It's not the end of the world, but for Rooney Harris it's starting to feel that way. It's the beginning of senior year, and her mom just lost her job. Even worse, she isn't planning to get another one. Instead, she's spending every waking moment with a group called the Next World Society, whose members are convinced they'll be leaving Earth behind on November 17. It sounds crazy to Rooney, but to her mother and younger brother it sounds like salvation. As her mom's obsession threatens to tear their lives apart, Rooney is scrambling to hold it all together. But will saving her family mean sacrificing her dreams -- or theirs?
Rooney is struggling to take care of herself and her brother while also maintaining her sanity. After her mother loses her job, Rooney feels the pressure more than ever. Luckily, she has an emotional support system in her best friend, Mercer. When the opportunity arises to travel with her mother to NYC, Rooney accepts with the knowledge that she can seek out her father ask for financial assistance- even though it means she will be subjected to days of NWS propaganda. As she meets her father again for the first time in a while, Rooney is surprised by many sides to what happened, and as she struggles to just make it past November 17, things become more and more complex. Following the before, during, and aftermath, this emotional book was quite an enthralling ride.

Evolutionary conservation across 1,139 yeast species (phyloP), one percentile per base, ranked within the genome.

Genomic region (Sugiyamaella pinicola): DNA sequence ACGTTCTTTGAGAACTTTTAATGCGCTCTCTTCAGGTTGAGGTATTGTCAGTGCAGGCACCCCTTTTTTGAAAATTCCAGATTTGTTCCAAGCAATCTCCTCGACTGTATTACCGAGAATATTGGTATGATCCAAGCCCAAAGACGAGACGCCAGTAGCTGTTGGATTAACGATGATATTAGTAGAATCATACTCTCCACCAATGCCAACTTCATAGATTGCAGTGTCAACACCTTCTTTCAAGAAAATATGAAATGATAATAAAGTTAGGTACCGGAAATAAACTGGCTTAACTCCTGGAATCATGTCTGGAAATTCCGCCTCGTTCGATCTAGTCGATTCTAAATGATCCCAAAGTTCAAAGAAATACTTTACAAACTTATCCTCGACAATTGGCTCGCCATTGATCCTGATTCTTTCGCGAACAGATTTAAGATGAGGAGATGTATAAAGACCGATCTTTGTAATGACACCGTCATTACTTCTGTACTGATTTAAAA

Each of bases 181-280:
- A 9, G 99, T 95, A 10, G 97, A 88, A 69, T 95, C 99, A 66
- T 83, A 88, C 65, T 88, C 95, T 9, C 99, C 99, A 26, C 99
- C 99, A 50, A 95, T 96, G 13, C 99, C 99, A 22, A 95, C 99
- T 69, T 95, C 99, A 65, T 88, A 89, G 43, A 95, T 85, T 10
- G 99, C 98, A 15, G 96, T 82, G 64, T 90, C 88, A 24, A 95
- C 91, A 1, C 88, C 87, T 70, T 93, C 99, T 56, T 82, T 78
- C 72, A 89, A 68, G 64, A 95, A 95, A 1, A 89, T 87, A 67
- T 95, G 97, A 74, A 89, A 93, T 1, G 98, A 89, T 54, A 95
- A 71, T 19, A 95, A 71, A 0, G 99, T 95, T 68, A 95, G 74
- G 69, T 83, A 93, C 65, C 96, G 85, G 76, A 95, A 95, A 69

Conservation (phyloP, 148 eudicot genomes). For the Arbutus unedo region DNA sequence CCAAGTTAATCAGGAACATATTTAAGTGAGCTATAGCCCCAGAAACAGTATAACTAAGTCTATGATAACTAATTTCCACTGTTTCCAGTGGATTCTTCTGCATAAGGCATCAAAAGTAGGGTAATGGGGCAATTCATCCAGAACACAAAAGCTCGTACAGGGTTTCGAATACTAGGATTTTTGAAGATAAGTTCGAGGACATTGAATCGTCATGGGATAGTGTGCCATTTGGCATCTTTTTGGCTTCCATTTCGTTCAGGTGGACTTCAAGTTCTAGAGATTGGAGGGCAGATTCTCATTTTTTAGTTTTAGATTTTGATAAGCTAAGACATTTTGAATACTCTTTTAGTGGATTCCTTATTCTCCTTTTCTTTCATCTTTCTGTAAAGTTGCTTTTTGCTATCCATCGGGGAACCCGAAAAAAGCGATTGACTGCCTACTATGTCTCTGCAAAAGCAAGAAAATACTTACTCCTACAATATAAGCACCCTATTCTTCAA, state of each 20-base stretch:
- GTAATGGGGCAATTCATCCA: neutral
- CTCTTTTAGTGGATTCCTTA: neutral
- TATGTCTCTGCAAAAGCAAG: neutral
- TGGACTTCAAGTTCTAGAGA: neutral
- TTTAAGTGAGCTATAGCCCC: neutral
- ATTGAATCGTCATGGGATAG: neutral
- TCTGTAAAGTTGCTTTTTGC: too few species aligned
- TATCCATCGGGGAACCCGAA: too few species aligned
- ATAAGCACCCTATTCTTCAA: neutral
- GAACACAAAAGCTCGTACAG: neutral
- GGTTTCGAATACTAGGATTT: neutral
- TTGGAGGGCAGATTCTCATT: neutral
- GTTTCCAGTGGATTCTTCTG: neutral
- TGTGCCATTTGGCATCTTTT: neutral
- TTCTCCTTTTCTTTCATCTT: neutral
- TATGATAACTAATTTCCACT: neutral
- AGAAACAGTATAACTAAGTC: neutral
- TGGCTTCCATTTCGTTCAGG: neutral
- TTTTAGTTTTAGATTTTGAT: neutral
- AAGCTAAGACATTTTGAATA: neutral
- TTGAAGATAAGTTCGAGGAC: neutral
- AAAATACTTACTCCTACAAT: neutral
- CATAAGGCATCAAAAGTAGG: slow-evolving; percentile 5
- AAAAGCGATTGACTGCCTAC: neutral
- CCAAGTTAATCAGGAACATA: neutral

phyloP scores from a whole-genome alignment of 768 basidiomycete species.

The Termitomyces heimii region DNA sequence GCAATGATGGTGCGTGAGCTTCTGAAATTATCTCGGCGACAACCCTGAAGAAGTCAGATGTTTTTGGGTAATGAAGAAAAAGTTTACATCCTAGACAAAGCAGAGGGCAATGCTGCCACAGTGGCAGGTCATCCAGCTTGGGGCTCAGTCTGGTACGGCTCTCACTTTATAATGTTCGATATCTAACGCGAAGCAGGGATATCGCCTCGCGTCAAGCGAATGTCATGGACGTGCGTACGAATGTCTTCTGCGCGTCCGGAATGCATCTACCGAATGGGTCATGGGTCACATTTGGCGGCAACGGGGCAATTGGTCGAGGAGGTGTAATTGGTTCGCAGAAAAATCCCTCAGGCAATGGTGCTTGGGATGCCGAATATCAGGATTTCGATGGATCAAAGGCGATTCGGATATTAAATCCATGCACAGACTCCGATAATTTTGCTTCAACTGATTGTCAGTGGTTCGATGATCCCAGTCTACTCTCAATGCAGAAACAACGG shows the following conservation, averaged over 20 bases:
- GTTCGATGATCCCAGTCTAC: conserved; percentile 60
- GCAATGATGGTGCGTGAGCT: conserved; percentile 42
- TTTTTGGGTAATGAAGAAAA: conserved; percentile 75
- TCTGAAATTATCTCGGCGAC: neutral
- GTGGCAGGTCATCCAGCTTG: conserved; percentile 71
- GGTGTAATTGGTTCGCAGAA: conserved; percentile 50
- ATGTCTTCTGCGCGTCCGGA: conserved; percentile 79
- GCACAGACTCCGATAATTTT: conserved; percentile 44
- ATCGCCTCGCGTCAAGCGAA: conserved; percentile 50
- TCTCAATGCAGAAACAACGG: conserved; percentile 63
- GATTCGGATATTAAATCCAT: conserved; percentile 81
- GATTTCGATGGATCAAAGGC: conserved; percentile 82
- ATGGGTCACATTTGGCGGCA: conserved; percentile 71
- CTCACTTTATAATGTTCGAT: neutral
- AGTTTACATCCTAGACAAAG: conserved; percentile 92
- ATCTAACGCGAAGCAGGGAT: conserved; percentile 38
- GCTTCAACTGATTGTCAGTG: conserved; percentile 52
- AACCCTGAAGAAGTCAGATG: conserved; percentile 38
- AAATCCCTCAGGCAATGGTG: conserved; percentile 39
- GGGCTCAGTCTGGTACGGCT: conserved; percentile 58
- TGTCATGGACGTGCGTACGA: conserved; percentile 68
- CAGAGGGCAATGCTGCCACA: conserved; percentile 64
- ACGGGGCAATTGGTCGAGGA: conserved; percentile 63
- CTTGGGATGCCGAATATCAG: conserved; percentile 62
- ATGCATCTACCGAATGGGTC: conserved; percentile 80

What I loved: Rooney completely pulls you into the story. I found this impossible to put down, in no small part because she is so compelling as a character. The way that the NWS (and other similar cults) pull people in is also detailed, which was fascinating to hear about and made it all a little more understandable. The brother-sister bond here was really beautiful also, even though Rooney has had to take on a parental role. There is a lot of love between not only Rooney and Daniel but also between others in their lives, despite so many difficulties, which was really just lovely.
What left me wanting more: Mental illness is brought up in the book, particularly later in the story. However, we do not really get to see how this plays out. In YA books, it is really great to actually see/hear about therapy and observe the method, not only the outcome. I would have liked to have heard about some of the behind the scenes “help” that was given- and also in terms of Rooney and her brother, who have actually been through traumatic events, so should probably see a therapist but do not.
Final verdict: Overall, this is an emotional and compelling story that gives insight into cults and the love of siblings and community. COME NOVEMBER is sure to give me a big book hangover, but I absolutely loved the journey.